Jes Hathaway is the editor in chief of National Fisherman magazine and NationalFisherman.com.
Friday, 04 November 2011
It is easy to get caught up in the solemn news of the industry and pass over the bright spots.
This week my eye grazed articles on lagging oyster harvests, tightened shrimp seasons, cod stock controversy, turtle excluder violations, albatross bycatch and salmon anemia.
But one thing that is undoubtedly going well is the expansion of Asian carp processing facilities in Illinois. The invasive fish may be beating down the doors at the Chicago Ship Canal, but the Pearl, Ill.-based Big River Fish company is doing its best to keep the swarm in check.
Last year, Big River began processing Asian carp from Illinois rivers and selling it to a Chinese company for resale to high-end Chinese restaurants. This week, the Midwest company will finalize a deal to expand its processing capabilities to a new location in Griggsville, Ill., which will also create about 61 jobs.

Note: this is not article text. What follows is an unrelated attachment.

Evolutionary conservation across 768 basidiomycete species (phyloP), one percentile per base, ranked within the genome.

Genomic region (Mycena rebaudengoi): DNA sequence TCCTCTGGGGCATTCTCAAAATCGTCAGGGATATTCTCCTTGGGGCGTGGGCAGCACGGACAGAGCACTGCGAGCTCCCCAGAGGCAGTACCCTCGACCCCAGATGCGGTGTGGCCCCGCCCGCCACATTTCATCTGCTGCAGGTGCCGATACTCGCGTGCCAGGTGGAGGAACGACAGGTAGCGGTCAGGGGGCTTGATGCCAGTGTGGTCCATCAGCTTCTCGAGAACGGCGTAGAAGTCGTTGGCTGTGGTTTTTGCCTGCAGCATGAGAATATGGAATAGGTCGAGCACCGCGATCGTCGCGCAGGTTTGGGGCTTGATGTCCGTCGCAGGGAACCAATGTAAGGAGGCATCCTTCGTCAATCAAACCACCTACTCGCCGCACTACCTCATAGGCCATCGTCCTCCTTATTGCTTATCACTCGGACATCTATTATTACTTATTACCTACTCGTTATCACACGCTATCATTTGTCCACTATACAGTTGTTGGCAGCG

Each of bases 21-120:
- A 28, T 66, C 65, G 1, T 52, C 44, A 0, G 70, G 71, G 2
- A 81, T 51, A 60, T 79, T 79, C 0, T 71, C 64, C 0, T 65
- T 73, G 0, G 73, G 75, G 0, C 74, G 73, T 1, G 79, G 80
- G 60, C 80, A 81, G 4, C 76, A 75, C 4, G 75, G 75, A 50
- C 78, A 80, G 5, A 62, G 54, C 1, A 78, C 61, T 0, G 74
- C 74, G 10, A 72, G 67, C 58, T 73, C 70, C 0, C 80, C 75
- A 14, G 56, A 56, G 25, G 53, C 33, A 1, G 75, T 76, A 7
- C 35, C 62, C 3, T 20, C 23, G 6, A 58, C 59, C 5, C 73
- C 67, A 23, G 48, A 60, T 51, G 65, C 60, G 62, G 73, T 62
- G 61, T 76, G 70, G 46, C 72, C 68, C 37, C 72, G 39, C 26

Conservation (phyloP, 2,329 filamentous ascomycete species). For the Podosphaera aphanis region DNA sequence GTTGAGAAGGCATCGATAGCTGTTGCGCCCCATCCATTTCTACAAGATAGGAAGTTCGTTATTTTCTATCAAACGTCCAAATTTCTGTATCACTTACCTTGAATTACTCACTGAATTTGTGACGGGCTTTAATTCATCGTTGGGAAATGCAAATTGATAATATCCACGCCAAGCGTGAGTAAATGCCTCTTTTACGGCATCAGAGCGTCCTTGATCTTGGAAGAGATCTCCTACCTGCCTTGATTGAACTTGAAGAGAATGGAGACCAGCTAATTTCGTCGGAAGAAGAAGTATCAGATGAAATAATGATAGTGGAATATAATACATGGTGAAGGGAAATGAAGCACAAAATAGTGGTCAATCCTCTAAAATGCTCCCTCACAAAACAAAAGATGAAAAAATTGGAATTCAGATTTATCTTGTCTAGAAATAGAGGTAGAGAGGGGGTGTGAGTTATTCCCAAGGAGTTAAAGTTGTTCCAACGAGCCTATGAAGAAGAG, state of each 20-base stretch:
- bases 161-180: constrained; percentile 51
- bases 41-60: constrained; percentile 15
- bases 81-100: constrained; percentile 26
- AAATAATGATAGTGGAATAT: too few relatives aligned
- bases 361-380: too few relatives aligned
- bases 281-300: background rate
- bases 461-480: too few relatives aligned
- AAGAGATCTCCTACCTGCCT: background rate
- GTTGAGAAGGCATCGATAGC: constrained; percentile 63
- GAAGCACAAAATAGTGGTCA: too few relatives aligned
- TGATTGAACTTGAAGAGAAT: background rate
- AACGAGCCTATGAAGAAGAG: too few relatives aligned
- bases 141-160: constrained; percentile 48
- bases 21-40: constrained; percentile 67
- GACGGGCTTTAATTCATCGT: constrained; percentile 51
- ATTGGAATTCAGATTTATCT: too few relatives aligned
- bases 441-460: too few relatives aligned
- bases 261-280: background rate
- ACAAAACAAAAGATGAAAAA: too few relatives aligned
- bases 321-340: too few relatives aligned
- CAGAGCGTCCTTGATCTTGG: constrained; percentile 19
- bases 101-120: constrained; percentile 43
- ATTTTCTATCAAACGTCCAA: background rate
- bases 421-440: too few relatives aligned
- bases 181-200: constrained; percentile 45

I'll admit, I've never tasted Asian carp (that I know of), but I'm starting to wonder why Americans can't take advantage of this surplus and make something of it.
It's not often we have the opportunity to think of a fishery as excessively abundant.
National Fisherman Live: 1/27/15
In this episode:
Assessment: Atlantic menhaden is not overfished
Bering Sea pollock fishery casts off
Dock to Dish opens Florida’s first CSF
Second wave of disaster funds for Alaska
Fisherman lands N.C.’s largest bluefin ever
The Alaska Seafood Marketing Institute is still seeking public review and comment on the Alaska Responsible Fisheries Management Conformance Criteria (Version 1.2, September 2011). The public review and comment period, which opened on Dec. 3, 2014, runs through Monday, Feb. 3.
NOAA, in consultation with the Department of the Interior, has appointed 10 new members to the Marine Protected Areas Federal Advisory Committee. The 20-member committee is composed of individuals with diverse backgrounds and experience who advise the departments of commerce and the interior on ways to strengthen and connect the nation's MPA programs. The new members join the 10 continuing members appointed in 2012.